Why do the many tolerate the antisocial behavior by a few that ultimately leads to Imperial rule? The answer is that Empires do not appear overnight. They emerge over relatively long time horizons and, until they approach their blow off phase, may appear to have many benefits. However, these benefits always come at a great human cost, a cost that is almost always obscured from those who receive them.
It should come as no surprise, then, that there is no historical evidence of an Empire spontaneously arising by mutual consent. On the contrary, Empires are created and expanded by subjugating a territory and the peoples that inhabit it via either the threat or actual use of military force. Once subjugated, the Empire attempts to consolidate its control of the territory by exacting tribute from its subject. From ancient times up to today, an Empire’s demand for tribute ultimately manifests itself in taking control over the food supply.
One of the more poignant historical examples of this can be found in the Biblical book of Genesis, where Joseph advises the emperor of Egypt at the time, Pharaoh, to store up the Egyptian grain production for a time in anticipation of a seven year famine. The Pharaoh then sold the grain back to the Egyptians and foreigners during the famine. While the story generally has a happy ending, it is a stark example of the Imperial prerogative to confiscate property via taxation.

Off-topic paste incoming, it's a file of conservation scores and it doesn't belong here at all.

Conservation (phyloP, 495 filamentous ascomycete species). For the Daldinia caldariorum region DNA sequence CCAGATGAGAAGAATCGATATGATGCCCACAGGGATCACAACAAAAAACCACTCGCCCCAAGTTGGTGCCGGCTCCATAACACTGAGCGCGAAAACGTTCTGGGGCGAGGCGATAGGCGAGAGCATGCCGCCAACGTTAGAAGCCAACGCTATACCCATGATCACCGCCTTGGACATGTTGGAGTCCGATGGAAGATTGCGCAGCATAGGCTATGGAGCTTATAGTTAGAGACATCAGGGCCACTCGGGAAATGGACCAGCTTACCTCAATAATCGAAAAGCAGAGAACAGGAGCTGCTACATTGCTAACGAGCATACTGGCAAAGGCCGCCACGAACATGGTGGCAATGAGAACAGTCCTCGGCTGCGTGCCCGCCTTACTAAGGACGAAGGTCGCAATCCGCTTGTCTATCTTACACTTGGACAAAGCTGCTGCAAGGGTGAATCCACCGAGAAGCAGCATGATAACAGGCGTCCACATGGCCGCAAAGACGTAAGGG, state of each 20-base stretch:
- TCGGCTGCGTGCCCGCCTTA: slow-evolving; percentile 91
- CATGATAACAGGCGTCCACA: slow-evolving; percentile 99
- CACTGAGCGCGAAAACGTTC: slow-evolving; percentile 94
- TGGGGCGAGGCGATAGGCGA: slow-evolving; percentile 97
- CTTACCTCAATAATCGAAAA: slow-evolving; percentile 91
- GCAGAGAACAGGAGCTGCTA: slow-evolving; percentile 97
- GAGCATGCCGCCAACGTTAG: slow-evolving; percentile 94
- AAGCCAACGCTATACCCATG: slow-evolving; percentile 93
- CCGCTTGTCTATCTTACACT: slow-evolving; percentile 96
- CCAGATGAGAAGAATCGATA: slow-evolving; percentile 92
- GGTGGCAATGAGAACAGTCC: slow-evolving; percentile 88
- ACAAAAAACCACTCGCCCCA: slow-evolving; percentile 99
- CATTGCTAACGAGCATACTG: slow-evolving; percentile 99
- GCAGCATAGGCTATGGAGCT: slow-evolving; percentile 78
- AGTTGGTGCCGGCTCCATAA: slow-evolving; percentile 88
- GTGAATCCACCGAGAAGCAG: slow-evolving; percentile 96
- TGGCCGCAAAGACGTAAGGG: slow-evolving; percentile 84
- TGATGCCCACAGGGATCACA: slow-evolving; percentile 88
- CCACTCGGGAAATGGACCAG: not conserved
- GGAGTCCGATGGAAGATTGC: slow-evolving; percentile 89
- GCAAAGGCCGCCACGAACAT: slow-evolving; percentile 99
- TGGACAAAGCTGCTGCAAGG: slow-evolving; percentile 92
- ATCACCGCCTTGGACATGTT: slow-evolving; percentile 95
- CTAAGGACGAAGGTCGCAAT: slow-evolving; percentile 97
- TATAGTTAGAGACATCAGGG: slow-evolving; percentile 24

Given this example, it is no surprise that the first known system of taxation was in Ancient Egypt around 3000 BCE – 2800 BCE.
Paradoxically, the subjects of Empire, who could just as easily eat from the foodstuffs they produce and store up their own rainy day funds, find themselves rendering their harvests to the representatives of the Empire, in the case of the Pharaohs, a full 20% of their production, only to be forced to beg them back at a future date when the need arises. The Paradox is furthered in that the Empire, in attempting to maintain primacy via various forms of taxation, ultimately ensures its demise, as the inherent waste in the Imperial model overwhelm its ability to extract further tribute from its subjects.
The mechanism of taxation itself causes the Empire to weaken, as it indirectly encourages sub optimum activity and in the worst case, inactivity and waste by those who receive the benefits of the proceeds of the taxes.